Upon receiving a command at its proxy port, a “local” storage appliance maps a block-based identification, such as a world wide port name (WWPN) and logical unit number (lun) identifier (ID), from the received command to a file handle. This file handle is then utilized to transmit a file-level protocol data access operation across the cluster interconnect to the “partner” storage appliance. By utilizing a file-level protocol, only two messages need to be passed over the cluster interconnect, which substantially reduces the bandwidth and latency required for proxying data access operations. For example when issuing a write operation, the local storage appliance transmits a file-level data access message (e.g., a write request) that includes the data to be written. In response the partner storage appliance transmits an acknowledgement message. When issuing a read operation, the local storage appliance transmits a file-level read request to the partner storage appliance, which responds with the requested data. In both cases, the partner storage appliance processes the file-level message and its enclosed operation by, inter alia, accessing the disks associated with the partner storage system. Any data associated with the processed operation is sent to the local storage appliance via the cluster interconnect and returned to the client. Thus, the local storage appliance serves as a “proxy” for the partner storage appliance and performs appropriate mappings to the partner storage system's file handles.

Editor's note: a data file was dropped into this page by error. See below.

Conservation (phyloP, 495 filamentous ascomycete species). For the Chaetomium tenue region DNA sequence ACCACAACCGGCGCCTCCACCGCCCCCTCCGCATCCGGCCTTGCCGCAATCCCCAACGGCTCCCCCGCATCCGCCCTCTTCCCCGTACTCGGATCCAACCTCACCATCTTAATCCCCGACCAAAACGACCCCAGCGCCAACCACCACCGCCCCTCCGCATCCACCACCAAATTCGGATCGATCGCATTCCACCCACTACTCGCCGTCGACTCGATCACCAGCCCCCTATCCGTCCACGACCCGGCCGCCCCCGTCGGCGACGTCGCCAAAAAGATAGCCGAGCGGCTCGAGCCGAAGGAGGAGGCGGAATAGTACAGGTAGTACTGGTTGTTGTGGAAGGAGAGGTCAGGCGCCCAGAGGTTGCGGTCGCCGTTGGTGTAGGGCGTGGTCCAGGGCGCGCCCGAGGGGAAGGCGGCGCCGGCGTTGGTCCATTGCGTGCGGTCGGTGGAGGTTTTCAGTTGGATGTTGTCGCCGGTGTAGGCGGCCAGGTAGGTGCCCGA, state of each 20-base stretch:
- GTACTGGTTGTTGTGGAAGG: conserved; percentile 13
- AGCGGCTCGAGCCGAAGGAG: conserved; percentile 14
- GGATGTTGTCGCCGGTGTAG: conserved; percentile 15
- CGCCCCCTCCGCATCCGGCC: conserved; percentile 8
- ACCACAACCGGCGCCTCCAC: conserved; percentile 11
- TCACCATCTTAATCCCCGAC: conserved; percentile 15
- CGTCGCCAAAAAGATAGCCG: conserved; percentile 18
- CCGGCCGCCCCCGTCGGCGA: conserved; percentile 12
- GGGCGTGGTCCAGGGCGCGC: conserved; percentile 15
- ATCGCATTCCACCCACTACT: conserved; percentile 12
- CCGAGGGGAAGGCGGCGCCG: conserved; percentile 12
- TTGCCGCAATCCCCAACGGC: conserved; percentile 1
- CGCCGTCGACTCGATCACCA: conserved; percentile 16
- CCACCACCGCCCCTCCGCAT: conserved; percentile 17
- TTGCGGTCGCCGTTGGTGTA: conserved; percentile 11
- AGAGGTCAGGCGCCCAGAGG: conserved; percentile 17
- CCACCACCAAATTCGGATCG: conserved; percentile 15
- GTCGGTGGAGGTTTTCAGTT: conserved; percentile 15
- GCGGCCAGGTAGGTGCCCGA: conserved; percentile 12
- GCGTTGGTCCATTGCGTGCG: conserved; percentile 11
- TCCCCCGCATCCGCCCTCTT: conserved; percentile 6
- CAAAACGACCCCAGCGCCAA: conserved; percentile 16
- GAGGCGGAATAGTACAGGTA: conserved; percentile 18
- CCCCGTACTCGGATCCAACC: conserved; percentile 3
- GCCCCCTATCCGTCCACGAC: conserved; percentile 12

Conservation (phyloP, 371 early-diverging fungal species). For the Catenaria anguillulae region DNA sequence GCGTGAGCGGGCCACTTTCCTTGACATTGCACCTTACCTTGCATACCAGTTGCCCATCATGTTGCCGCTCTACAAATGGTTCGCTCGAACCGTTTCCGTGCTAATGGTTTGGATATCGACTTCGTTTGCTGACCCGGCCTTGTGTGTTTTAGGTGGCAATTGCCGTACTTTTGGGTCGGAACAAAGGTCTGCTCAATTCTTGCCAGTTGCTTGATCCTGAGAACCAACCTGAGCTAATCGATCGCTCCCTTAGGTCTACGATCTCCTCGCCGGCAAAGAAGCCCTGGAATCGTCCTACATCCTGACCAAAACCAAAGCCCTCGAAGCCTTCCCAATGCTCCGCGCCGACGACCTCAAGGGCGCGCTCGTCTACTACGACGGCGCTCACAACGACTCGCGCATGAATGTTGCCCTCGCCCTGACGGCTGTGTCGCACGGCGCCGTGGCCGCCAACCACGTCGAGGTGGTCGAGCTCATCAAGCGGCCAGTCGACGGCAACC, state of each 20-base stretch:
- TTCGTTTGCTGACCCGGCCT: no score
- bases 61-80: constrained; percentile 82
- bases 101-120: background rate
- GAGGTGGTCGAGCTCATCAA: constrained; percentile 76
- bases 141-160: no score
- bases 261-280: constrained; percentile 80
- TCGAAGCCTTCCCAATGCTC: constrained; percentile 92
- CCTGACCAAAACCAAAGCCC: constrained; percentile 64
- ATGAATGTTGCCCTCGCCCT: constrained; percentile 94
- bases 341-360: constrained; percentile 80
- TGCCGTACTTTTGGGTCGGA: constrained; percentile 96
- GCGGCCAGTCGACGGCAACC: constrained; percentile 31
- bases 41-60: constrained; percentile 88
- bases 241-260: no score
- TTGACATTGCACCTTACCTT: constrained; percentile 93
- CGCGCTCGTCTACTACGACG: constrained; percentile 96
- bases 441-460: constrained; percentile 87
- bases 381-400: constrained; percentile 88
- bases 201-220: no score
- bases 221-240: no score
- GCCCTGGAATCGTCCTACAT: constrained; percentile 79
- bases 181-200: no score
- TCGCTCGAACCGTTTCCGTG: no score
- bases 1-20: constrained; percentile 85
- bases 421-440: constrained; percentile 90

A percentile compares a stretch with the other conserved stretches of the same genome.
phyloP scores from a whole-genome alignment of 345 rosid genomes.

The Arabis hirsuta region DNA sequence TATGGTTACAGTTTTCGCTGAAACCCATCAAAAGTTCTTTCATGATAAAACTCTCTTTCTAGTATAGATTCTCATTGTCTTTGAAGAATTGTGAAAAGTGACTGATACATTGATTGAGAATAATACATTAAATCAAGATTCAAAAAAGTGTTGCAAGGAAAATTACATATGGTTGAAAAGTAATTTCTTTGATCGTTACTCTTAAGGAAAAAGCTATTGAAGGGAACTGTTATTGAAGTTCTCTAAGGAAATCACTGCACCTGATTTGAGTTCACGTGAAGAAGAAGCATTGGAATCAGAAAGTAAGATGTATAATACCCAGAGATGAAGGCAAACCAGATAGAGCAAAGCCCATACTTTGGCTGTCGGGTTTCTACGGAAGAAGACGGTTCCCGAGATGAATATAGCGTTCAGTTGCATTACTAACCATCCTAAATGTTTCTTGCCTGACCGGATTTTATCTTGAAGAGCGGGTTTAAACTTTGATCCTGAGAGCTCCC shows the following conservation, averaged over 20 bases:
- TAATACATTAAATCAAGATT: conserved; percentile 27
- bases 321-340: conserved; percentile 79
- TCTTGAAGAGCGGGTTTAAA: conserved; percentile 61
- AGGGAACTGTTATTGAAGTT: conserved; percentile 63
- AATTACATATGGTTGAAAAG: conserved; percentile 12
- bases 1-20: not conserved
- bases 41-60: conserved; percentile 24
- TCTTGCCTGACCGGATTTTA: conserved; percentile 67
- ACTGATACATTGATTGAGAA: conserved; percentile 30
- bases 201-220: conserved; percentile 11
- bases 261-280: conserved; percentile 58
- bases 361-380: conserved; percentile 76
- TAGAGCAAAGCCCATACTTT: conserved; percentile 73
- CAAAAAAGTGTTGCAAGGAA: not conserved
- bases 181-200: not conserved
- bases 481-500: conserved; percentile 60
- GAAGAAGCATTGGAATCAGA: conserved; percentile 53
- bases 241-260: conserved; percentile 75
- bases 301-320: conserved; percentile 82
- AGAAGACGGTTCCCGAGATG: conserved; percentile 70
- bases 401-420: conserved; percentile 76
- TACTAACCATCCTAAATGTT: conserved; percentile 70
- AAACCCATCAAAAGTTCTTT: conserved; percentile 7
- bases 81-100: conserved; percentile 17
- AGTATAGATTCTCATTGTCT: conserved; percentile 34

To accommodate the mapping functions on the local storage appliance, the storage appliances in the storage appliance cluster exchange relevant mapping information during system initialization. Should any mappings change during run-time the affected storage appliance broadcasts the changed information to its cluster partner.

BRIEF DESCRIPTION OF THE DRAWINGS